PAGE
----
For two decades, Wallabies fans have been subjected to repeated losing streaks, hidings, and political machinations at the upper echelons of Rugby Australia, covered in excruciating detail by the press.
The media brouhaha across the ditch over Ian Foster’s less-than-perfect tenure seems cute in comparison to a disillusioned Aussie.
Glancing through comments of “so… is Foster staying?” on social media after the All Blacks retained the Freedom Cup, I suspect that some Kiwis are quietly resentful that ‘Fozzie’ will not have to clear his desk at New Zealand Rugby HQ and rewrite his CV.
New Zealand is defined by its relationship with the 15-man code and the All Blacks. Indeed, the string of poor results made its way to the Beehive in Wellington, where a reporter asked Prime Minister Jacinda Ardern tongue-in-cheek about the national team’s performance this season.
Much like in politics, sports fans like pointing fingers and singling out villains to blame for abject failures and catastrophes.
If the All Blacks’ win against South Africa is just a temporary aberration in what will be Foster’s reign of errors, I want to demonstrate why pinning the blame on him is still, at best, futile.
Critics of Foster will note his lacklustre performance with the Chiefs and relative lack of experience coaching top-level rugby. His predecessor, Steve Hansen, only served as a head coach twice before leading the men in black – once as the head of Canterbury and the other as the head of coach of the Welsh national squad, where he’d accrued a paltry win rate of 33.33 per cent.
Regardless, Hansen’s admittedly average looking resumé as a head coach did not stop him from winning the 2015 World Cup and finishing his tenure with a 86.92 per cent win rate.
While I wasn’t following rugby back then, I haven’t seen much evidence that the power transition from Graham Henry to Hansen was as scrutinised as Foster’s ascension.
Having once-in-a-lifetime talent made Hansen’s job easier in the early half of his tenure. However, all good things must come to an end and those exceptional players left Test footy, if not pro sports altogether.
You could, however, pinpoint the end of the good times in 2016, when the Irish ended a 100-plus-year losing streak.
The British and Irish Lions then drew a Test series on Kiwi soil. The Springboks bounced back from a horror 57-0 loss to draw the Freedom Cup series a year later under Rassie Erasmus.
The greatest humiliation came when England knocked Hansen’s All Blacks in the semi-final of the 2019 RWC in Yokohama.
The advent of professionalism guaranteed the north would eventually leverage its larger sports markets to fund talent pipelines and attract foreign talent and coaching. Why linger at Super Rugby (which already struggles with poor viewership) as a peripheral bench player for the All Blacks when you can make the big bucks up north?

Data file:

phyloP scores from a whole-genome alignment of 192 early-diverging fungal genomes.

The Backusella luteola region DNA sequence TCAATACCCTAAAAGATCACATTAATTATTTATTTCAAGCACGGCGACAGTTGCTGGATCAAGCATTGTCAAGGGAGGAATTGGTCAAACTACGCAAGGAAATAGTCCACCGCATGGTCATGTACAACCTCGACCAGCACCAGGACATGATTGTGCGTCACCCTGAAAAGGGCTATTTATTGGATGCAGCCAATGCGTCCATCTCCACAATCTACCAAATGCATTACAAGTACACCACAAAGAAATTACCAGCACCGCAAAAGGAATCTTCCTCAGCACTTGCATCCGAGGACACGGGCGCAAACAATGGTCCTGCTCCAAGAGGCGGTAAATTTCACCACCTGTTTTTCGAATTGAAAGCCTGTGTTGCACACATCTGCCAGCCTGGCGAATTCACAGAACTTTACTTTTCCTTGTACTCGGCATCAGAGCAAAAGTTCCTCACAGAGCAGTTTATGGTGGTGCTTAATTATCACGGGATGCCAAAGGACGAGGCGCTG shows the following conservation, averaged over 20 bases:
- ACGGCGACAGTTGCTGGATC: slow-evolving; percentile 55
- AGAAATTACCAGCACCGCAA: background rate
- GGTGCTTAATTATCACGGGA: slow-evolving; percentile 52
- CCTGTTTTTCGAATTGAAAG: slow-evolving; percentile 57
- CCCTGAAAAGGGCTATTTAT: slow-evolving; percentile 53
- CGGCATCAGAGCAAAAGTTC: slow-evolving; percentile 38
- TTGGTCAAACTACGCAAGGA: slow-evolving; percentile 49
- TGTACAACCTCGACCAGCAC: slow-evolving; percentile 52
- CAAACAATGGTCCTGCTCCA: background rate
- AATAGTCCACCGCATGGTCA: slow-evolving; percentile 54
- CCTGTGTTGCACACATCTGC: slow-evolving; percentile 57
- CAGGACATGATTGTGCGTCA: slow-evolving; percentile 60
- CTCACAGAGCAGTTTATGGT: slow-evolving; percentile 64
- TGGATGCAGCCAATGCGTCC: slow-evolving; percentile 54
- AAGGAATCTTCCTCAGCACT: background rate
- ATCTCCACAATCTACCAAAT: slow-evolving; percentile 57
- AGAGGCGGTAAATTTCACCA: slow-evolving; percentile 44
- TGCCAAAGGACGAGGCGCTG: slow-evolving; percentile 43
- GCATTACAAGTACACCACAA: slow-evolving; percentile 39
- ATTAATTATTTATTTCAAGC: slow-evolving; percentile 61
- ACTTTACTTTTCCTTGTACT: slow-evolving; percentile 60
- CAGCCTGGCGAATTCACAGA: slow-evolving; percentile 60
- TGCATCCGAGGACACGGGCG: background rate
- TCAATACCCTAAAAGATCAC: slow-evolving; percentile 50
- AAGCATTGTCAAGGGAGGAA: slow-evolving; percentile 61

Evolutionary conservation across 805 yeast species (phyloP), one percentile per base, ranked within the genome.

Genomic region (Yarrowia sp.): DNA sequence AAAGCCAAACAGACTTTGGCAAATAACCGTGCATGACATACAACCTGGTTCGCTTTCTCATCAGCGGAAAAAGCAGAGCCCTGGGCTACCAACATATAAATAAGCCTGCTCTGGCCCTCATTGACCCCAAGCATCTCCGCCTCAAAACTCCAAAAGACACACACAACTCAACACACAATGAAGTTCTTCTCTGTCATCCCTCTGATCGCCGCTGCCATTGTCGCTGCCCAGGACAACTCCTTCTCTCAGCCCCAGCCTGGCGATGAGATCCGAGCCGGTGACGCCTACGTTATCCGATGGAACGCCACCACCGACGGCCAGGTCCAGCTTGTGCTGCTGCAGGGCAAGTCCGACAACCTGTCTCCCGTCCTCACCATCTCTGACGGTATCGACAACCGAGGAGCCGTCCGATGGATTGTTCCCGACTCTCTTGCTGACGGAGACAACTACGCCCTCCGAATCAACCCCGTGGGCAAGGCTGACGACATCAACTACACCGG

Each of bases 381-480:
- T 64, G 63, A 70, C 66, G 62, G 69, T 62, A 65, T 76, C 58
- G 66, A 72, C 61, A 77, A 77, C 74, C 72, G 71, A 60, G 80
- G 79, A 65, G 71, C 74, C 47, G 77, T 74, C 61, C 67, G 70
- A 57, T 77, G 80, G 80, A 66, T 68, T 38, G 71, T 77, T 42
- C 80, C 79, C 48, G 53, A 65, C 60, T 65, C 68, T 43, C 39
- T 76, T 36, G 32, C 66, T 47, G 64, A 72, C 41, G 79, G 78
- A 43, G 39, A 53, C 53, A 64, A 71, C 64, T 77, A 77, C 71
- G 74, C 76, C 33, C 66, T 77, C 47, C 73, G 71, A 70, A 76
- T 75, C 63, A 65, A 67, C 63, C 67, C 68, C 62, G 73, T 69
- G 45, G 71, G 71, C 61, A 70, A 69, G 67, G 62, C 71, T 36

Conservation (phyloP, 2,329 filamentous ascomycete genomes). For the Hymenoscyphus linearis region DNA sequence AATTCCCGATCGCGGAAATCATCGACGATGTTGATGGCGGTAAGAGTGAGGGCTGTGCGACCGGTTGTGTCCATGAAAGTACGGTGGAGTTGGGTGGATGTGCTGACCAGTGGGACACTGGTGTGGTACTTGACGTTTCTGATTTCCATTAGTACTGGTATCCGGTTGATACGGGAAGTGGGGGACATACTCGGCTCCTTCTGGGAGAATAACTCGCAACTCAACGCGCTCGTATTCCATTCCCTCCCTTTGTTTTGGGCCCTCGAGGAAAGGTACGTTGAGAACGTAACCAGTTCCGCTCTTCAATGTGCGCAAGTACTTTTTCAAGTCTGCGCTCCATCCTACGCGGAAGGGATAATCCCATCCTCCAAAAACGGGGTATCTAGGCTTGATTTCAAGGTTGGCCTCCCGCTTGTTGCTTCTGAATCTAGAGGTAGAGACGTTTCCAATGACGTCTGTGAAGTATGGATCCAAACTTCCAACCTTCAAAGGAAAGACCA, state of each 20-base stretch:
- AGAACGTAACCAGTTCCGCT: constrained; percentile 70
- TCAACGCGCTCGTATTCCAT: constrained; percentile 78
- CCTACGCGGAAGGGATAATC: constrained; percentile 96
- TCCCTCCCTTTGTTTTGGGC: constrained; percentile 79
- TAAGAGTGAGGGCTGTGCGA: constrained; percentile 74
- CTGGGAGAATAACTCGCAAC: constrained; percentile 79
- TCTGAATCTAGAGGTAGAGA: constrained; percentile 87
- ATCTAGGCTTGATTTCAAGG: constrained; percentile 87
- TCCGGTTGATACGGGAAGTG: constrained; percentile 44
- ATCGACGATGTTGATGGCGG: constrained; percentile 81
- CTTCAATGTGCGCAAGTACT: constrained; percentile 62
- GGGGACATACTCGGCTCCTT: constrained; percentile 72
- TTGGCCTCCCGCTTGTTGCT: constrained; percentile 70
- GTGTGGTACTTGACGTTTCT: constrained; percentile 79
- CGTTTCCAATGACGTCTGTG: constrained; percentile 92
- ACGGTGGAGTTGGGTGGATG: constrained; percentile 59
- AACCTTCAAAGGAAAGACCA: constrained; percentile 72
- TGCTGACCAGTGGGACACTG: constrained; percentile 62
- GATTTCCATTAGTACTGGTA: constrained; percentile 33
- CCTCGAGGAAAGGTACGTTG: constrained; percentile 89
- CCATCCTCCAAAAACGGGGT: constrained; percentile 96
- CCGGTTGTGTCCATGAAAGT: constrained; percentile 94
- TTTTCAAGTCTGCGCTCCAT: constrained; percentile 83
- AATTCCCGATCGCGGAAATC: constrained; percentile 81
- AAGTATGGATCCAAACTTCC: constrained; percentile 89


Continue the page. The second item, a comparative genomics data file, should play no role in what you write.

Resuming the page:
Some also raised the alarm that rugby is dying a slow but scarcely visible death in New Zealand. While the women’s game grows and bolsters overall participation rates, Kiwi boys are increasingly turning to other sports.
Geoff Parkes, who wrote a fantastic article here about where the All Blacks are following the series loss to Ireland, noted that fewer U20 All Blacks have made it into the All Blacks squad over the past few years.
Comments from Steve Hansen directed at New Zealand Rugby from a few weeks back echo Parkes’ argument that the talent pipeline simply isn’t doing its job.
My mate who runs the channel Two Cents Rugby on YouTube mentioned that in his day (sorry for revealing you as an oldie here, Mark) the Auckland-Canterbury rivalry in the National Provincial Championship was strong and fierce, and the local rugby club was the hub of social activity.
Things evidently have changed. People my age have more to do than sip on beers at a local footy game to enjoy ourselves. Foreign sports, especially non-contact ones such as basketball and soccer, are now more accessible.
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On top of that, video games, social media and streaming sites provide us with effectively unlimited entertainment (of varying quality, I must add), thus adding further competition for sports leagues and community sports to retain relevance.
Many younger Kiwi expats I met in this part of the world admit somewhat proudly to be in the minority of who care little for the game they play in heaven.
I concede a better job could have been done with the All Blacks than Foster has. I would agree that Foster hasn’t proved himself to be any kind of rugby genius. I still believe there’s validity in the argument that the All Blacks’ current issues go far beyond the coach however.
With an increasingly competitive entertainment and sports market and growing concerns over the health effects of violent contact sports, I fear the Long White Cloud will eventually turn into storm clouds.
Rugby – The Roar